To overcome the initial false starts of running for a few metres and then flopping to the ground, runners like Sheth found the support they needed online. Post the popular Hutch and Airtel halfmarathons in Delhi and Mumbai, groups of runners had begun networking on forums like Running and Living, forming their own running groups in cities such as Bengaluru, Chennai, Chandigarh and Puducherry. The idea was to exchange stories with other runners, discuss different terrains and techniques of running. “The Internet was how we plugged into a community of runners, so it stopped being the ‘lonely life of a longdistance runner,” says Venkat Krishnan, 33, a banker with Barclays in Pune. Thanks to all the networking, groups like Run Forrest Run (Delhi), Kovai Runners (Coimbatore) and Ulsoor Lake Runners (Karnataka) were formed. The last Mumbai marathon registered close to 40,000 people and the Airtel Delhi half marathon (2010) saw nearly 29,000 participants from all over the world.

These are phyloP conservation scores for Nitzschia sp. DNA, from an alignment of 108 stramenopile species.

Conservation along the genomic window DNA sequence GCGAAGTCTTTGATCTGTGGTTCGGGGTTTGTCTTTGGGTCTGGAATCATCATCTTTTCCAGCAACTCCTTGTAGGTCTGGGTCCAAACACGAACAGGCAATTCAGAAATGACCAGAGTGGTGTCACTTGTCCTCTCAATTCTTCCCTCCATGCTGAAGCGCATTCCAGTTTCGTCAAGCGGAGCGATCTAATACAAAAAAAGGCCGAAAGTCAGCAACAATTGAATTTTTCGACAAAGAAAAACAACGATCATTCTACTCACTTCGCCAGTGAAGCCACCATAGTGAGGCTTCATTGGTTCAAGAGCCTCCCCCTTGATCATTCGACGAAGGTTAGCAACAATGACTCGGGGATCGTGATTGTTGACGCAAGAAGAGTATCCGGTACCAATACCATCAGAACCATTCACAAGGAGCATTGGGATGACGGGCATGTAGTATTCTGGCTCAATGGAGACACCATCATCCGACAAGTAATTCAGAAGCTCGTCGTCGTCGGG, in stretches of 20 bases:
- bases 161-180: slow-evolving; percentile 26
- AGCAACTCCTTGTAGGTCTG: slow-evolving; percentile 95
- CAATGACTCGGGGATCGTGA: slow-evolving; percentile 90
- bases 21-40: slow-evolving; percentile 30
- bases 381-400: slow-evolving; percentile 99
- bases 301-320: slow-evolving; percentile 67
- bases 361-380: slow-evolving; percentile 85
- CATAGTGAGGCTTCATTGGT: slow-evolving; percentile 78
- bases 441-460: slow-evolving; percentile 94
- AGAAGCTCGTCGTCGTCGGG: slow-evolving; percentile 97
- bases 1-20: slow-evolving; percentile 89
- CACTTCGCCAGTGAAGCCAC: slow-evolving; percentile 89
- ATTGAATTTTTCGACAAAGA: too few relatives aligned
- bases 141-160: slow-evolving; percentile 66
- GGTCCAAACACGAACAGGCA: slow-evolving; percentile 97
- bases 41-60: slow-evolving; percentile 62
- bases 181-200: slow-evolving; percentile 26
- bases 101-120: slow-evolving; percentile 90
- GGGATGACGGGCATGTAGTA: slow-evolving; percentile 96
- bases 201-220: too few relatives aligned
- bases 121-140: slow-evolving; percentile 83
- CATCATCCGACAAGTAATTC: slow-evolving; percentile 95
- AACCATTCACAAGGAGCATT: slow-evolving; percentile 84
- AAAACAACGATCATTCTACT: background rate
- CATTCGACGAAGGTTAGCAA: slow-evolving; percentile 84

While some look forward to socialising with the wide array of people that show up at appointed trails, others prefer running because of the introspection it offers. “The first time I showed up for a run, I really didn’t expect the crowd. There were grandparents, children, professors and even a watch-seller from Ansal Plaza in Delhi. I guess the initial impetus is always physical fitness,” says Trinanjan Radhakrishnan, 25, a researcher with the National Maritime Foundation. But along with the awareness of one’s body as it tires comes the concomitant battle with one’s mind, often the greater high for a lot of runners. “For the first few kilometres, there are just random thoughts running through your head. Gradually, your body wants to slow down but your mind keeps you going. It’s a stream of consciousness that is the soundtrack to your moving body.”